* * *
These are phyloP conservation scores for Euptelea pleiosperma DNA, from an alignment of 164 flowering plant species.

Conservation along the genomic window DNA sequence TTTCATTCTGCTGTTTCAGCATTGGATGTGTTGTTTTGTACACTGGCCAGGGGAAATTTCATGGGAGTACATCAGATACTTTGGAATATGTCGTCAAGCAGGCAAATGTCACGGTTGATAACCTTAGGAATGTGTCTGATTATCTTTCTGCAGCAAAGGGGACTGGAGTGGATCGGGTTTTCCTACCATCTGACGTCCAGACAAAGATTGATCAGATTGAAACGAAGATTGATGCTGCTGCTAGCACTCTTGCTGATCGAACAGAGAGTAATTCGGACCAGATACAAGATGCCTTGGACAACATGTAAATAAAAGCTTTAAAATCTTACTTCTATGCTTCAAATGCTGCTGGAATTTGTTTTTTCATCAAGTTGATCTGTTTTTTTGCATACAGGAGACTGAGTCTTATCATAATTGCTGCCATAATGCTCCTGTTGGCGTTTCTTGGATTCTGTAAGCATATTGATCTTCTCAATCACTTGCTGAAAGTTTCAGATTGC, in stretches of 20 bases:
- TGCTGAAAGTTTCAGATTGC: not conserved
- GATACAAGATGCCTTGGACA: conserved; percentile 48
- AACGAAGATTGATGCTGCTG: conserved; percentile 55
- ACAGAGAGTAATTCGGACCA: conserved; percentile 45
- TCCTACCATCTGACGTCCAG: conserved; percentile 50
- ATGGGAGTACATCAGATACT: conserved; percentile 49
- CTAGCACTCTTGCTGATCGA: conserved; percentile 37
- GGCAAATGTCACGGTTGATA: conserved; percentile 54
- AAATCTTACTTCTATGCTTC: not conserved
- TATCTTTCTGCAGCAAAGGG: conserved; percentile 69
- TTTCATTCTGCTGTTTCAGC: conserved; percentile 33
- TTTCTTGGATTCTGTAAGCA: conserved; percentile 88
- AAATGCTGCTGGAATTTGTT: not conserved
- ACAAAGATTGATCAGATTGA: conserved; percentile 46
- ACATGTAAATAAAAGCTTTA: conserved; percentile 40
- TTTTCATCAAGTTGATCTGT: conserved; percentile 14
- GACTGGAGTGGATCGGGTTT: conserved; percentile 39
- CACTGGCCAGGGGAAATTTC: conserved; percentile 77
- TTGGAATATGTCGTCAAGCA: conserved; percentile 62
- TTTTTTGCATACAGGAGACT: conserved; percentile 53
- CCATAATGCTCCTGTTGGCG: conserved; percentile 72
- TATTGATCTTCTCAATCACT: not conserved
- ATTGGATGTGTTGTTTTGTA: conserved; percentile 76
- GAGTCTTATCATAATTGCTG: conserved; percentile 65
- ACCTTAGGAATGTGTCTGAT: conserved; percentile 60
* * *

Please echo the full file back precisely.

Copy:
These are phyloP conservation scores for Euptelea pleiosperma DNA, from an alignment of 164 flowering plant species.

Conservation along the genomic window DNA sequence TTTCATTCTGCTGTTTCAGCATTGGATGTGTTGTTTTGTACACTGGCCAGGGGAAATTTCATGGGAGTACATCAGATACTTTGGAATATGTCGTCAAGCAGGCAAATGTCACGGTTGATAACCTTAGGAATGTGTCTGATTATCTTTCTGCAGCAAAGGGGACTGGAGTGGATCGGGTTTTCCTACCATCTGACGTCCAGACAAAGATTGATCAGATTGAAACGAAGATTGATGCTGCTGCTAGCACTCTTGCTGATCGAACAGAGAGTAATTCGGACCAGATACAAGATGCCTTGGACAACATGTAAATAAAAGCTTTAAAATCTTACTTCTATGCTTCAAATGCTGCTGGAATTTGTTTTTTCATCAAGTTGATCTGTTTTTTTGCATACAGGAGACTGAGTCTTATCATAATTGCTGCCATAATGCTCCTGTTGGCGTTTCTTGGATTCTGTAAGCATATTGATCTTCTCAATCACTTGCTGAAAGTTTCAGATTGC, in stretches of 20 bases:
- TGCTGAAAGTTTCAGATTGC: not conserved
- GATACAAGATGCCTTGGACA: conserved; percentile 48
- AACGAAGATTGATGCTGCTG: conserved; percentile 55
- ACAGAGAGTAATTCGGACCA: conserved; percentile 45
- TCCTACCATCTGACGTCCAG: conserved; percentile 50
- ATGGGAGTACATCAGATACT: conserved; percentile 49
- CTAGCACTCTTGCTGATCGA: conserved; percentile 37
- GGCAAATGTCACGGTTGATA: conserved; percentile 54
- AAATCTTACTTCTATGCTTC: not conserved
- TATCTTTCTGCAGCAAAGGG: conserved; percentile 69
- TTTCATTCTGCTGTTTCAGC: conserved; percentile 33
- TTTCTTGGATTCTGTAAGCA: conserved; percentile 88
- AAATGCTGCTGGAATTTGTT: not conserved
- ACAAAGATTGATCAGATTGA: conserved; percentile 46
- ACATGTAAATAAAAGCTTTA: conserved; percentile 40
- TTTTCATCAAGTTGATCTGT: conserved; percentile 14
- GACTGGAGTGGATCGGGTTT: conserved; percentile 39
- CACTGGCCAGGGGAAATTTC: conserved; percentile 77
- TTGGAATATGTCGTCAAGCA: conserved; percentile 62
- TTTTTTGCATACAGGAGACT: conserved; percentile 53
- CCATAATGCTCCTGTTGGCG: conserved; percentile 72
- TATTGATCTTCTCAATCACT: not conserved
- ATTGGATGTGTTGTTTTGTA: conserved; percentile 76
- GAGTCTTATCATAATTGCTG: conserved; percentile 65
- ACCTTAGGAATGTGTCTGAT: conserved; percentile 60